No one should be surprised by the US interest in running a coup to eliminate a leader it had courted and supported since 2006.  From the overthrow of Ngo Dinh Diem in Vietnam to that of Ferdinand Marcos in the Philippines, removing another country’s leader when he no longer serves US purposes has ample precedent.  Sometimes this happens by assassination, as with Diem: the White House gives the green light to the actual coup leaders.  At other times, as in the Philippines, the White House endorses the local military’s use of pressure to force the leader’s exit.  In Iraq today, the tactic chosen by Washington was to state repeatedly that it had lost confidence in the prime minister and “urged” Iraqi politicians to come up with another guy.  The fact that Maliki had been supported by two US administrations no longer was relevant.  Obama preferred another candidate, and essentially announced that the US would not try to save Iraq with more military aid, air strikes, and advisers so long as Maliki remained in office.  Once Maliki’s ouster was assured, the administration announced that another 130 advisers were being sent to Iraq, raising the US military presence to around 1,000.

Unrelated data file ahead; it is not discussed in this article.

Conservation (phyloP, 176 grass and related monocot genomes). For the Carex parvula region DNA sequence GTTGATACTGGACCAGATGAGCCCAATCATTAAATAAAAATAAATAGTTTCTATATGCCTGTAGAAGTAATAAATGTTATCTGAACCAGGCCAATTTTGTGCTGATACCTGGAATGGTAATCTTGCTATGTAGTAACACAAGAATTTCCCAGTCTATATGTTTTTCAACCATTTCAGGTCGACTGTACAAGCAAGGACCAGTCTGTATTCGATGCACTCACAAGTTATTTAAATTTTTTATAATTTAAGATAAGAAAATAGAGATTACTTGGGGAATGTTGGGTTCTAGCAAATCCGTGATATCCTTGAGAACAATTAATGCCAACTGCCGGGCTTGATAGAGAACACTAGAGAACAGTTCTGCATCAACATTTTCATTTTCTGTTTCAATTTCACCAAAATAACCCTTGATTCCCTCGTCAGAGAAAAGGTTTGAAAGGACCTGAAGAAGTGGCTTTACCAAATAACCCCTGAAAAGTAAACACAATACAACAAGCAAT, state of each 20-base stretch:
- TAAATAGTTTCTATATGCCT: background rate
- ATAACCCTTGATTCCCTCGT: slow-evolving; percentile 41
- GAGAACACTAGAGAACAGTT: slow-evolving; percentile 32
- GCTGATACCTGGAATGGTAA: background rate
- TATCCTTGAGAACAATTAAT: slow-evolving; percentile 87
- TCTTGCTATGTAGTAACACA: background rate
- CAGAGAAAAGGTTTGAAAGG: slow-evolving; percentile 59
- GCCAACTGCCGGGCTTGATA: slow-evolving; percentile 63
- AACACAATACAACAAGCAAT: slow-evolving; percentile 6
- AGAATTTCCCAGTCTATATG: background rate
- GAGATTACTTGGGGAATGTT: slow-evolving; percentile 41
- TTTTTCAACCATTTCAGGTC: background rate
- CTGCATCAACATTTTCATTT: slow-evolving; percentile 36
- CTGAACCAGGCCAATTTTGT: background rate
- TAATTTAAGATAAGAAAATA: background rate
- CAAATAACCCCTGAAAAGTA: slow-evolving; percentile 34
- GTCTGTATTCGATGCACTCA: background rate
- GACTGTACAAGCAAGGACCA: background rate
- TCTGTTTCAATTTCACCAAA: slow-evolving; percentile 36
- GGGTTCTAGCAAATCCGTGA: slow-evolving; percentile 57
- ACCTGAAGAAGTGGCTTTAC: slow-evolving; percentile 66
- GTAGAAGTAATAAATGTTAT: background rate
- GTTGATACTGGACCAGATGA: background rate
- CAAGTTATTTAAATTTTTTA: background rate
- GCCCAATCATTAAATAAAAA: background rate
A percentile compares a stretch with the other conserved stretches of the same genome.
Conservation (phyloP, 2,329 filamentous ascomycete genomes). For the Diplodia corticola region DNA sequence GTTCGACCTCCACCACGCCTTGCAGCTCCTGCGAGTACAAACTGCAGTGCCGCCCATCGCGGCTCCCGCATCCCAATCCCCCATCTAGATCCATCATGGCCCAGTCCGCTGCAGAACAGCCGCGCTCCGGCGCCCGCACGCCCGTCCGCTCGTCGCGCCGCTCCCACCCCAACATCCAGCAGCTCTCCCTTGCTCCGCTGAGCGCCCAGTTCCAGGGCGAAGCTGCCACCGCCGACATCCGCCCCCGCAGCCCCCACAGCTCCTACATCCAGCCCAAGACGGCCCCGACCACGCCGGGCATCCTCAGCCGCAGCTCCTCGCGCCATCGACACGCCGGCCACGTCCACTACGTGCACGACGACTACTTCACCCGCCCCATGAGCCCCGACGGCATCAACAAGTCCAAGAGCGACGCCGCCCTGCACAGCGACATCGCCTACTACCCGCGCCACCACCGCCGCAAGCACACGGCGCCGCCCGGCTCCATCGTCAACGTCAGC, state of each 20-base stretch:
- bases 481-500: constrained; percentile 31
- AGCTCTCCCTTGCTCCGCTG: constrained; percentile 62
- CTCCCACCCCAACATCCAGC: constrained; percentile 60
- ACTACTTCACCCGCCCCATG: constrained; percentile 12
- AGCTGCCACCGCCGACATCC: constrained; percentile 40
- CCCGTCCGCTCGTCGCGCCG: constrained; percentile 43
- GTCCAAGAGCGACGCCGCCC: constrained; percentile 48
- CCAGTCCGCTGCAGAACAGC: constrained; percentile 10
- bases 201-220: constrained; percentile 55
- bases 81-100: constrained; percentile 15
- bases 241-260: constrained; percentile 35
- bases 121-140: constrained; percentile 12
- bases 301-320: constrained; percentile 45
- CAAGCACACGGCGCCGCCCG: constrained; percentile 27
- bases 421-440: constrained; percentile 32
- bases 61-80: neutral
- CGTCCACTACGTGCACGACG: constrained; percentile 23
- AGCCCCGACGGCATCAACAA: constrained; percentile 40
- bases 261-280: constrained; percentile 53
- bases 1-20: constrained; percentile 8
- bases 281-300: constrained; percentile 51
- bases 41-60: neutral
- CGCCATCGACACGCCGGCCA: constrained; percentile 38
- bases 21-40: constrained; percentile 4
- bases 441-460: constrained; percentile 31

Many years ago President Franklin D. Roosevelt famously said of Chiang Kai-shek, whose antics were under fire in Washington, that “he may be a son of a bitch, but at least he’s our son of a bitch.”  That view saved Chiang from a coup, but it wasn’t enough to save Maliki.  Not that Maliki deserves to stay in power.  Quite the opposite: he is widely regarded as corrupt and dictatorial.  But my point is that his future was for the Iraqis alone to decide.  By becoming the central actor in his removal, and in the designation of Maliki’s successor, the US has once again increased its stake in Iraq and accepted anew all the perils that accompany intervention in a highly unstable political and military environment.

Post #39 – What Works? Microfinance: Financing Dignity